Precision fun

Hanse’s 418 is a template for enjoyable sailing: light and manageable, yet still powerful. And as we found out, it’s also a whole lot of fun and comes with a host of welcome extras.


Photography by Beth Morley

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There is always a moment offshore when the first decent ocean swell gathers itself before you and the boat begins to react. What happens next is a confidence clincher.

Given you have the correct sail-plan, the boat should track truly up the face, hold her line over the crest and slide down the other side.

Alternatively, as you come off the top, there might be a disconcerting crash followed by various creaking and groaning protests; an indication your ride is probably better suited to other things. If that happens, you are in a for a long day, or night, and better think about prudent boat and crew management.

Hanse’s 418 is unequivocally in the first category. Competent, smooth and assured, it is a delight to steer.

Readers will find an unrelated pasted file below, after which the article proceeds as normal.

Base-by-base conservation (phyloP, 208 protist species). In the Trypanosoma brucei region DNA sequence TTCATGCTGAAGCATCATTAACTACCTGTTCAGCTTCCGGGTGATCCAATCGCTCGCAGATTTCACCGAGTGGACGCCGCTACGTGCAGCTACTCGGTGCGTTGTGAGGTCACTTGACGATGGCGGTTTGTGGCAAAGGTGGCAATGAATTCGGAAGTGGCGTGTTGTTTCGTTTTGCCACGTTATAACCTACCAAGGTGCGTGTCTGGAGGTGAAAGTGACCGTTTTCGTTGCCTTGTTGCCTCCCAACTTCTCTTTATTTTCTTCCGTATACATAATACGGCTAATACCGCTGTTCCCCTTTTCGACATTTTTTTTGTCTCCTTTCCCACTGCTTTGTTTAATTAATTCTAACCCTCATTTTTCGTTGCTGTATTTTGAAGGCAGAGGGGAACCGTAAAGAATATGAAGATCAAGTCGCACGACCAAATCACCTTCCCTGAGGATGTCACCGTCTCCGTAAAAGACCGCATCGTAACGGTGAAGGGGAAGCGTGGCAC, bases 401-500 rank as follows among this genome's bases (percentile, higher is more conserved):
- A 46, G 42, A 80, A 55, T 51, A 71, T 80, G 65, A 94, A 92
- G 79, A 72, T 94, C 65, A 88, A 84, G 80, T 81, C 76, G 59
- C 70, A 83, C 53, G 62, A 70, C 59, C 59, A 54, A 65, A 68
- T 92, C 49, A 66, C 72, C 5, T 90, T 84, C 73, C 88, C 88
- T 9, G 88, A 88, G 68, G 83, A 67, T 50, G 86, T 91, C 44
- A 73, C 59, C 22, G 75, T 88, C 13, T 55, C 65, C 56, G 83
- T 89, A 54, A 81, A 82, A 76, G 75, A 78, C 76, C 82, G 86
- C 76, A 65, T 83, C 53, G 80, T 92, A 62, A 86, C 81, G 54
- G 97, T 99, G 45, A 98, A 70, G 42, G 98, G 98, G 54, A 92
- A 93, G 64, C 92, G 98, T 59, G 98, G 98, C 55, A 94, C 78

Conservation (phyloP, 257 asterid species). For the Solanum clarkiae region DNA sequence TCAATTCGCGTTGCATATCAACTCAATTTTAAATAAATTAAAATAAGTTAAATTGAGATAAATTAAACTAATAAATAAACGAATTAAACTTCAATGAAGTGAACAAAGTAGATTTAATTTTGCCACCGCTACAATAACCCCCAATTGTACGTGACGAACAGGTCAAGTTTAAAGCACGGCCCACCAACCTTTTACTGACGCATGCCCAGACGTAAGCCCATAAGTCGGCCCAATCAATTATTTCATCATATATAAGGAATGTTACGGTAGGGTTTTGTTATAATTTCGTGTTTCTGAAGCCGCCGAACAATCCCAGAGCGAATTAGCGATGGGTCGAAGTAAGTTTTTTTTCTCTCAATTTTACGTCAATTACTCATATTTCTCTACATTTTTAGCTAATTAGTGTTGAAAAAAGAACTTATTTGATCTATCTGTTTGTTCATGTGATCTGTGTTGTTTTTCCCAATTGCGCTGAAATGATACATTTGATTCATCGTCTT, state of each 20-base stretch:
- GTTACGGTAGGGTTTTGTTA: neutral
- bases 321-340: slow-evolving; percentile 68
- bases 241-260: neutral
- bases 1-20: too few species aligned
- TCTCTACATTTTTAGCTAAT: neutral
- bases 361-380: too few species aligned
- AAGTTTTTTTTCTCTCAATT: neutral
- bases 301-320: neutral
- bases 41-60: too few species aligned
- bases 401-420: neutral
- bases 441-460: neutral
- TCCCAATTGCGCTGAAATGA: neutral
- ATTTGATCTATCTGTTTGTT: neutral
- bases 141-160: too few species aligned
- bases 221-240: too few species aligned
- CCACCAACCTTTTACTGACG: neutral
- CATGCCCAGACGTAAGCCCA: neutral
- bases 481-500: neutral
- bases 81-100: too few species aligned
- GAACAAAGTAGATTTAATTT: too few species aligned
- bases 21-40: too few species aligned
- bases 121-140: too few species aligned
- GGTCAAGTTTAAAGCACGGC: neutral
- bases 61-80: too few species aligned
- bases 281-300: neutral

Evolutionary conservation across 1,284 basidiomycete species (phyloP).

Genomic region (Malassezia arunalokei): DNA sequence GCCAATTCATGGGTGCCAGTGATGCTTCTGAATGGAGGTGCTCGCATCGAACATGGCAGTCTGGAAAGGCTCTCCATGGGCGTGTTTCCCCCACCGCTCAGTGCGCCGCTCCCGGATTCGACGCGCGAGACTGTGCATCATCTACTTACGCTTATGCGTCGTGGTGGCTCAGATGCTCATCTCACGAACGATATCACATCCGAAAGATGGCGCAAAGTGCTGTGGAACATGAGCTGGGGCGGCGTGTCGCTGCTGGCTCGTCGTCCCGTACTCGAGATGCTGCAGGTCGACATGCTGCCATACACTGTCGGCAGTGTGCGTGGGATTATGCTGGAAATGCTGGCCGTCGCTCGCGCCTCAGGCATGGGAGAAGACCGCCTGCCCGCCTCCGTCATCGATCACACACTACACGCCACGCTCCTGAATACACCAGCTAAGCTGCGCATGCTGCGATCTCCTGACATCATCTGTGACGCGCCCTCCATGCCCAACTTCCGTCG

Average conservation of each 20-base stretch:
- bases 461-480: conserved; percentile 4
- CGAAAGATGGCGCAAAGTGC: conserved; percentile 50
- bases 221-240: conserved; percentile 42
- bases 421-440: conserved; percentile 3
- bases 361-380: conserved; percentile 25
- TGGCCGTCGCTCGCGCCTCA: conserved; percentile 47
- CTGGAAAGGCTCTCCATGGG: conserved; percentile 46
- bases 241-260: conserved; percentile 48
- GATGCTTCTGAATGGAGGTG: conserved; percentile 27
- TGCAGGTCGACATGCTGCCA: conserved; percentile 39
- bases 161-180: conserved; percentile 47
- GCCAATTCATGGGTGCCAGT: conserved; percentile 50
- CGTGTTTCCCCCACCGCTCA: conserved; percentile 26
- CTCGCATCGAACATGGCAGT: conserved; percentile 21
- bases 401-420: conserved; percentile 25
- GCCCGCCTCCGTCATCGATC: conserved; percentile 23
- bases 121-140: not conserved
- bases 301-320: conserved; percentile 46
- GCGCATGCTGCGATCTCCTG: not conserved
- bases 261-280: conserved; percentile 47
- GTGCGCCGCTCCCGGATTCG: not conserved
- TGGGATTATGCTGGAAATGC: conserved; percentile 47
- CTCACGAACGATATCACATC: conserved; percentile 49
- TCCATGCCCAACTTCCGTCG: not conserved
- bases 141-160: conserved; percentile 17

As we poked out from under Barrenjoey Head into the first two-and-a-half-metre Tasman speculator, the 418’s pedigree was obvious. With its straight stem, the Judel/Vrolijk design sliced cleanly through the confused seaway. The 418 then rode up the wave, powered over the crest and handled the exit with aplomb.

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I was downstairs on purpose to check the dismount and there was … near silence. Just a slight rearranging of crockery in their secure drawers. Very impressive.

There are very good reasons why this is the case. First, there’s a special, extra-robust polyester bonding for the hull/deck connection. Then there’s the keel plates. Laid into a bed of ultra-strong epoxy resin in the bottom of the hull, they’re surrounded by a structural grid.

The keel bolts, nuts and washers are all stainless steel, and high-strength bolts are employed in the cleats. Finally, the hull itself is a balsa-cored, fibreglass sandwich laminate. Set in polyester resin, its exterior layer is set in vinylester for improved osmosis resistance.

It all combines to form an extremely strong, stiff boat that inspires confidence in challenging conditions.

The L-shaped keel – slightly re-worked for better performance – contributes to the 418’s beautifully nimble feel. It turns superbly, which makes tacking a pleasure, and is back in the groove quickly thanks to Hanse’s signature self-tacking genoa.